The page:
I am pleased to see how well the new RDX is doing. And I think it offers some instructive lessons as to what Honda and Acura should be focusing on going forward.
Remember that when the RDX was first launched, Jeff (and others) on these forums brought up two things. First, that the market for these compact luxo-utes really wasn't there yet and second, that for this sort of market, a J-series V6 would have been a better choice.
Now, personally, I loved the concept of a turbo SH-AWD powertrain. While I agree that it isn't the best choice for a CUV (if for no other reason than sport is not the primary purchase driver in this class), I had high hopes that Honda would refine and transfer this powertrain to some cars (TSX for example).
Of course, that didn't happen, and while the RDX sold decently and developed a loyal following, it wasn't the sort of success that Honda wanted or needed. So someone at Honda/Acura clearly looked at the market and made the appropriate changes and look where it got them. It's still early, but I'm betting the RDX will be to the CUV market as the MDX is to the SUV segment - the smart, high value, moderate luxury entry that offers enough sport to entertain, but enough of everything else to attract female and older buyers. The sweet spot if you will.
Which brings me to the real point of my post which is - The FMC RDX is a perfect example of making the appropriate choices and compromises for the class/target market. Old RDX = unique engine, expensive SH-AWD. New RDX = generic Honda V6 and cheaper RT4WD setup. Percentage of buyers who will view this negatively (or even notice in the case of the AWD change)? About 2% in my estimation.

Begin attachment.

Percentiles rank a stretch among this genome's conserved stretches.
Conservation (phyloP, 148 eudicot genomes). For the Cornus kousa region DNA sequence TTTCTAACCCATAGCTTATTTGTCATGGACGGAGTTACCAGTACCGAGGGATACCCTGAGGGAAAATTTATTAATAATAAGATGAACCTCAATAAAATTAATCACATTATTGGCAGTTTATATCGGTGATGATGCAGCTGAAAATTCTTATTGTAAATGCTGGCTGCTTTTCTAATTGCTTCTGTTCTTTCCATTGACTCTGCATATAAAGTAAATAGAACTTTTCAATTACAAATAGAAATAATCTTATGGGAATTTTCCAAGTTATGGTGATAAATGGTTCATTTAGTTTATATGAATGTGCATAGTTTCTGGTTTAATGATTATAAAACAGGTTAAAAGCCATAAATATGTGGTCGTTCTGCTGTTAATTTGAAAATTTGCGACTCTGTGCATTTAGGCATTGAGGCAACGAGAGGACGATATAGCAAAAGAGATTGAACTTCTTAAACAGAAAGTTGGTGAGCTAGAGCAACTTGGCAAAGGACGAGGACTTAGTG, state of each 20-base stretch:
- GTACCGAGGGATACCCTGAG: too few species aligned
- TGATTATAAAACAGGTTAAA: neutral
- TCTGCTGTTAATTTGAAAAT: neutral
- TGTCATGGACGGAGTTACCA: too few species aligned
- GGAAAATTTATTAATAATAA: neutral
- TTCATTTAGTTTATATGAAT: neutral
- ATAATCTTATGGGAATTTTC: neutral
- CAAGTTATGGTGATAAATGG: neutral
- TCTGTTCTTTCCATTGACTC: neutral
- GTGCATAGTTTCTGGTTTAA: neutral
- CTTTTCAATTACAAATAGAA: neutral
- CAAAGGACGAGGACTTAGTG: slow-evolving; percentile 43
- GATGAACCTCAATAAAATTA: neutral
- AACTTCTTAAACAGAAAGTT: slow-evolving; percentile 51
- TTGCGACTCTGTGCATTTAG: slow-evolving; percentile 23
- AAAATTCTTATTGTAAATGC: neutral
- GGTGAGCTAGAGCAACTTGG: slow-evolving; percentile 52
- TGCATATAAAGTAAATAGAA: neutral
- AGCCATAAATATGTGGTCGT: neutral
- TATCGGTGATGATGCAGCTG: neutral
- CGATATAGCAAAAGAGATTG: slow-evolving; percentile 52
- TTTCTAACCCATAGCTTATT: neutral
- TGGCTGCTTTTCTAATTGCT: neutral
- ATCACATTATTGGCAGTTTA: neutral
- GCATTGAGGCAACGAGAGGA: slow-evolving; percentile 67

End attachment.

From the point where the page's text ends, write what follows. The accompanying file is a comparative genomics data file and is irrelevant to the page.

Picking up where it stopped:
This was a good use of existing corporate materials and platforms. It makes sense and it will pay off for Honda.
By the same token, you do not want to go this way with sports type or high end luxury models. You need bespoke powertrain options, unique looks, manual transmissions, etc. These offerings need to be special, and make the owner feel special. They are not profit centers, they are brand builders and halo vehicles. Not everything has to be unique, but you have to offer enough difference to make the offering stand out. If the looks are going to be generic to the model, you had better make sure the powertrain and performance stand out. If you give it unique looks/sheetmetal, then consumers will accept a carryover powertrain more readily. But if you try and add some gingerbread in the looks department and throw in a generic corporate powerplant, buyers aren't going to be happy. Parts-bin cars are fine, as long as people don't feel like, or are not reminded that they are driving one.
Maybe the RDX is a sign of hope at Honda. I'm pessimistic, but time will tell.